Wednesday, February 01, 2012

The revenge of the mortal hand

By Mariusz Kubik, (Own work, = Kmarius) [Attribution, GFDL or CC-BY-3.0], via Wikimedia Commons

And so another month begins, and it begins with the death of one of our great poets, WisÅ‚awa Szymborska, a Nobel laureate and a fascinating writer. She was 88 and apparently died peacefully in her sleep. Even though she gained much more fame after winning the Nobel Prize for literature in 1996, she remains virtually unknown outside Poland. Even among poetry buffs, she is hardly a household name. And more’s the pity. She was a truly great writer.

I still remember the first poem of hers I encountered: The Joy of Writing. There are several translations of this work, but I have yet to encounter one I enjoy as much as the excellent version done by Magnus Kyrnski and Robert Maguire in the collection Sounds, Feelings, Thoughts. The poem perfectly captures the incredible feeling of power that can inhabit you as a writer; the amazing world of possibilities open to you, if only you let your imagination run free; and the sense that maybe, in some small way, you are reaching across time to touch the future. I was completely blown away by it. 

I have not the slightest knowledge of the Polish language, but I love this translation. My instincts as both a poet and a translator tell me that it’s fine work. Compare it with this one, by Stanislaw Baranczak and Clare Cavanagh, whose translations of Szymborska seem to be generally well received. And yet there are strange little unpoetic slips in the B/C version. Take for instance “xerox her soft muzzle” instead of K/M’s “copy her gentle mouth like carbon paper”. The latter is longer, but how can one seriously reconcile the word “xerox” with “soft muzzle” in English? There is an alliteration of the "z" sound in xerox and muzzle, but the all those z's and x's aren't very doe-like. Or BC’s “perched on four slim legs” versus KM’s “poised on four fragile legs”. Again, I don’t know what the Polish says, but I know I like “poised” better than “perched” and “fragile” rather than “slim”. I could go through the whole poem like this, but it would get boring. To be fair, I think both versions have their strong and weak points, as any translation of poetry will have; and I have always felt that to truly get a feel for a poem in translation, one should read several interpretations if possible. But the KM version flows beautifully for me and works well in English. I’ll leave you to make your own conclusions. I’ve certainly made mine.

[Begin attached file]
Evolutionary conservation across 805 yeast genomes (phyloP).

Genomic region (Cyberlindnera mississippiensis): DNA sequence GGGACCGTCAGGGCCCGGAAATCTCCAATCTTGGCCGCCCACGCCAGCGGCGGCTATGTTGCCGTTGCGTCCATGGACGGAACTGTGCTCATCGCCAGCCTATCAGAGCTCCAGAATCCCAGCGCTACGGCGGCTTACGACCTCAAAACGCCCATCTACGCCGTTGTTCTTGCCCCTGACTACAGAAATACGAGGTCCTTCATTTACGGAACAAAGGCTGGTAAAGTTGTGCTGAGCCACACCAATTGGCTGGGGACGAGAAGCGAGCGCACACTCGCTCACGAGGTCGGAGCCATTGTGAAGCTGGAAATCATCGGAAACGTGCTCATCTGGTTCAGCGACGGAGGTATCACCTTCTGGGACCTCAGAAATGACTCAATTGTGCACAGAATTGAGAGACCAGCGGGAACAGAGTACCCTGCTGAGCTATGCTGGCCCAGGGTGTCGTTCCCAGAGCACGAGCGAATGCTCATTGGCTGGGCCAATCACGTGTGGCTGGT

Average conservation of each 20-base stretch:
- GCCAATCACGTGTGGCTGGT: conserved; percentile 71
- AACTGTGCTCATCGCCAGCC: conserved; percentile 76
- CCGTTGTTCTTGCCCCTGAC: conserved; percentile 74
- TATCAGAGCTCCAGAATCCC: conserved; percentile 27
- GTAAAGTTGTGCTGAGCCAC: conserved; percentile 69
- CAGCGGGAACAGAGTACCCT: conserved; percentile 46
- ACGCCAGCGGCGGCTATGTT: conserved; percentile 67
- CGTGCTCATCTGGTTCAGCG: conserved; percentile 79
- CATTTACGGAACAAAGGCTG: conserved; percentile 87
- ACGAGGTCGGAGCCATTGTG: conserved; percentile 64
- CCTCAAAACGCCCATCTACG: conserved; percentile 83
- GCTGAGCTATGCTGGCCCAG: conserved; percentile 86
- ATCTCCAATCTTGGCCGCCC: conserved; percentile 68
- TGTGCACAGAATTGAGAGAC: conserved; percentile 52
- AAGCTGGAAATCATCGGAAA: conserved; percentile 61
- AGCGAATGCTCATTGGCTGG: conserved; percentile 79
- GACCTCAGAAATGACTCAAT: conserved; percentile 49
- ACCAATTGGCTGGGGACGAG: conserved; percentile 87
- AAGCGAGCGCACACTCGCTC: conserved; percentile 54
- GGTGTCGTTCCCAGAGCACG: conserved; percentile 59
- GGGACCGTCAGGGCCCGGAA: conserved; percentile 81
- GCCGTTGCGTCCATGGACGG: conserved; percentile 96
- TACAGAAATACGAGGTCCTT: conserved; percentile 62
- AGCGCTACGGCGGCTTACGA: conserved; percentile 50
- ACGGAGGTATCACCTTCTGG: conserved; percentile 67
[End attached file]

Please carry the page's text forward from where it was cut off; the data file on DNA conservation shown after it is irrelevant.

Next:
The Joy of Writing
      Wislawa Szymborska (translation by Magnus Kyrnski & Robert Maguire)

Where through the written forest runs that written doe?
Is it to drink from the written water,
which will copy her gentle mouth like carbon paper?
Why does she raise her head, is it something she hears?
Poised on four fragile legs borrowed from truth
she pricks up her ears under my fingers.
Stillness—this word also rustles across the paper
and parts
the branches brought forth by the word "forest."

Above the blank page lurking, set to spring
are letters that may compose themselves all wrong,
besieging sentences
from which there is no rescue.

In a drop of ink there's a goodly reserve
of huntsmen with eyes squinting to take aim,
ready to dash down the steep pen,
surround the doe and level their guns.

They forget that this is not real life.
Other laws, black on white, here hold sway.
The twinkling of an eye will last as long as I wish,
will consent to be divided into small eternities
full of bullets stopped in flight.
Forever, if I command it, nothing will happen here.
Against my will no leaf will fall
nor blade of grass bend under the full stop of a hoof.

Is there then such a world
over which I rule sole and absolute?
A time I bind with chains of signs?
An existence perpetuated at my command?

The joy of writing.
The power of preserving.
The revenge of the mortal hand.

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